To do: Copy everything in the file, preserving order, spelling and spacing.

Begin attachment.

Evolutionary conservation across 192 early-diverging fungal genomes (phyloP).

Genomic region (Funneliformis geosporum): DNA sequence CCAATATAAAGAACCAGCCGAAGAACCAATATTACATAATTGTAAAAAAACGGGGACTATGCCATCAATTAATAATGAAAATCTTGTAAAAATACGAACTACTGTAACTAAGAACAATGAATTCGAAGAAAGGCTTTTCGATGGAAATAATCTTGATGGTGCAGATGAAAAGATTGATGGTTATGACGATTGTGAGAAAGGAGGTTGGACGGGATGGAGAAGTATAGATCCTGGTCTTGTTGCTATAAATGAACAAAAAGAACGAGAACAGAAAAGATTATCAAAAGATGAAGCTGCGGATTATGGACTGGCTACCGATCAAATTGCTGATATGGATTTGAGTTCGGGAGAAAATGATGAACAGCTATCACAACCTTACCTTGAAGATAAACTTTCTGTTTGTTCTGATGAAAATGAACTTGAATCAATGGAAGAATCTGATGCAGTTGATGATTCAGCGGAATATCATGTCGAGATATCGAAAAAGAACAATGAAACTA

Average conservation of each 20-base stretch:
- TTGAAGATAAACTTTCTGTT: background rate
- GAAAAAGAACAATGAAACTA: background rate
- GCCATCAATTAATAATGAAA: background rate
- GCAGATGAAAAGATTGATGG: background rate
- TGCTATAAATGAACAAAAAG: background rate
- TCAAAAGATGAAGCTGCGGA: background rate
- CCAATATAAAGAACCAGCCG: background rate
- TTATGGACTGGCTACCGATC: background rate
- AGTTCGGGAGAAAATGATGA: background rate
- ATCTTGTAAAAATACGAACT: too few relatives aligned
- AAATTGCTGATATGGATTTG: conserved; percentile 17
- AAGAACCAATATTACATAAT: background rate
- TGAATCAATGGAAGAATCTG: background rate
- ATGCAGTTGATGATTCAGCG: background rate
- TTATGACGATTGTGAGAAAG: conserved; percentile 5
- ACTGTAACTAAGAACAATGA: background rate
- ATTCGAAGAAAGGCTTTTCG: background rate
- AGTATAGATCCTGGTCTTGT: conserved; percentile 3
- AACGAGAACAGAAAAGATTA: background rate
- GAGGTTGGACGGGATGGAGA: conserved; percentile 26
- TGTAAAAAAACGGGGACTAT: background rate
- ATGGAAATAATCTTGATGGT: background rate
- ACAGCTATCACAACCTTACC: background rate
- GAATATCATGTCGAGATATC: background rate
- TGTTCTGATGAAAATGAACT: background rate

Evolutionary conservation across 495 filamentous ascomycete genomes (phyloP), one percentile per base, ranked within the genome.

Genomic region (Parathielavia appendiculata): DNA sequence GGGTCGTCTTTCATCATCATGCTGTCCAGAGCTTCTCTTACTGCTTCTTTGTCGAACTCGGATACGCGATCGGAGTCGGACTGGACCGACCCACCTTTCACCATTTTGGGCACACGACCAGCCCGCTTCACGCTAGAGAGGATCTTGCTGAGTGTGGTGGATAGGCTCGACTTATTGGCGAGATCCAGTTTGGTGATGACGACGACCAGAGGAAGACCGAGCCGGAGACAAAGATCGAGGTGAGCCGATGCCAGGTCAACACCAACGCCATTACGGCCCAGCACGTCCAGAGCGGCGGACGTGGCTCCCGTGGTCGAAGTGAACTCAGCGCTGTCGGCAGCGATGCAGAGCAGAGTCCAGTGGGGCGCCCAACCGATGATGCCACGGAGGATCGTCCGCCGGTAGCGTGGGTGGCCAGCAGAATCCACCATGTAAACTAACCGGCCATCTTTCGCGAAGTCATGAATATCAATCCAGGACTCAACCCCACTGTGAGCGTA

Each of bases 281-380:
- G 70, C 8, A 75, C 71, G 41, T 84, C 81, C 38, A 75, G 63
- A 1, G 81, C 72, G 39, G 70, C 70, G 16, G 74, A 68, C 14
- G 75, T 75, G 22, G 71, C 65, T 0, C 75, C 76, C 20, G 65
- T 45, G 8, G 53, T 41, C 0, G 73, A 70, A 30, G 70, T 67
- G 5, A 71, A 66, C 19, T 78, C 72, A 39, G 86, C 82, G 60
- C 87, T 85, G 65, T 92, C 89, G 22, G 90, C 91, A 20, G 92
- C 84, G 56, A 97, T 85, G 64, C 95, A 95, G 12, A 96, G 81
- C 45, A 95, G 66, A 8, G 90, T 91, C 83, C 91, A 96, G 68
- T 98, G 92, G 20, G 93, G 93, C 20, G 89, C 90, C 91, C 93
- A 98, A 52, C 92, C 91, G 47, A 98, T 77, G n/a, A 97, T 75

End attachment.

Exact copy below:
Evolutionary conservation across 192 early-diverging fungal genomes (phyloP).

Genomic region (Funneliformis geosporum): DNA sequence CCAATATAAAGAACCAGCCGAAGAACCAATATTACATAATTGTAAAAAAACGGGGACTATGCCATCAATTAATAATGAAAATCTTGTAAAAATACGAACTACTGTAACTAAGAACAATGAATTCGAAGAAAGGCTTTTCGATGGAAATAATCTTGATGGTGCAGATGAAAAGATTGATGGTTATGACGATTGTGAGAAAGGAGGTTGGACGGGATGGAGAAGTATAGATCCTGGTCTTGTTGCTATAAATGAACAAAAAGAACGAGAACAGAAAAGATTATCAAAAGATGAAGCTGCGGATTATGGACTGGCTACCGATCAAATTGCTGATATGGATTTGAGTTCGGGAGAAAATGATGAACAGCTATCACAACCTTACCTTGAAGATAAACTTTCTGTTTGTTCTGATGAAAATGAACTTGAATCAATGGAAGAATCTGATGCAGTTGATGATTCAGCGGAATATCATGTCGAGATATCGAAAAAGAACAATGAAACTA

Average conservation of each 20-base stretch:
- TTGAAGATAAACTTTCTGTT: background rate
- GAAAAAGAACAATGAAACTA: background rate
- GCCATCAATTAATAATGAAA: background rate
- GCAGATGAAAAGATTGATGG: background rate
- TGCTATAAATGAACAAAAAG: background rate
- TCAAAAGATGAAGCTGCGGA: background rate
- CCAATATAAAGAACCAGCCG: background rate
- TTATGGACTGGCTACCGATC: background rate
- AGTTCGGGAGAAAATGATGA: background rate
- ATCTTGTAAAAATACGAACT: too few relatives aligned
- AAATTGCTGATATGGATTTG: conserved; percentile 17
- AAGAACCAATATTACATAAT: background rate
- TGAATCAATGGAAGAATCTG: background rate
- ATGCAGTTGATGATTCAGCG: background rate
- TTATGACGATTGTGAGAAAG: conserved; percentile 5
- ACTGTAACTAAGAACAATGA: background rate
- ATTCGAAGAAAGGCTTTTCG: background rate
- AGTATAGATCCTGGTCTTGT: conserved; percentile 3
- AACGAGAACAGAAAAGATTA: background rate
- GAGGTTGGACGGGATGGAGA: conserved; percentile 26
- TGTAAAAAAACGGGGACTAT: background rate
- ATGGAAATAATCTTGATGGT: background rate
- ACAGCTATCACAACCTTACC: background rate
- GAATATCATGTCGAGATATC: background rate
- TGTTCTGATGAAAATGAACT: background rate

Evolutionary conservation across 495 filamentous ascomycete genomes (phyloP), one percentile per base, ranked within the genome.

Genomic region (Parathielavia appendiculata): DNA sequence GGGTCGTCTTTCATCATCATGCTGTCCAGAGCTTCTCTTACTGCTTCTTTGTCGAACTCGGATACGCGATCGGAGTCGGACTGGACCGACCCACCTTTCACCATTTTGGGCACACGACCAGCCCGCTTCACGCTAGAGAGGATCTTGCTGAGTGTGGTGGATAGGCTCGACTTATTGGCGAGATCCAGTTTGGTGATGACGACGACCAGAGGAAGACCGAGCCGGAGACAAAGATCGAGGTGAGCCGATGCCAGGTCAACACCAACGCCATTACGGCCCAGCACGTCCAGAGCGGCGGACGTGGCTCCCGTGGTCGAAGTGAACTCAGCGCTGTCGGCAGCGATGCAGAGCAGAGTCCAGTGGGGCGCCCAACCGATGATGCCACGGAGGATCGTCCGCCGGTAGCGTGGGTGGCCAGCAGAATCCACCATGTAAACTAACCGGCCATCTTTCGCGAAGTCATGAATATCAATCCAGGACTCAACCCCACTGTGAGCGTA

Each of bases 281-380:
- G 70, C 8, A 75, C 71, G 41, T 84, C 81, C 38, A 75, G 63
- A 1, G 81, C 72, G 39, G 70, C 70, G 16, G 74, A 68, C 14
- G 75, T 75, G 22, G 71, C 65, T 0, C 75, C 76, C 20, G 65
- T 45, G 8, G 53, T 41, C 0, G 73, A 70, A 30, G 70, T 67
- G 5, A 71, A 66, C 19, T 78, C 72, A 39, G 86, C 82, G 60
- C 87, T 85, G 65, T 92, C 89, G 22, G 90, C 91, A 20, G 92
- C 84, G 56, A 97, T 85, G 64, C 95, A 95, G 12, A 96, G 81
- C 45, A 95, G 66, A 8, G 90, T 91, C 83, C 91, A 96, G 68
- T 98, G 92, G 20, G 93, G 93, C 20, G 89, C 90, C 91, C 93
- A 98, A 52, C 92, C 91, G 47, A 98, T 77, G n/a, A 97, T 75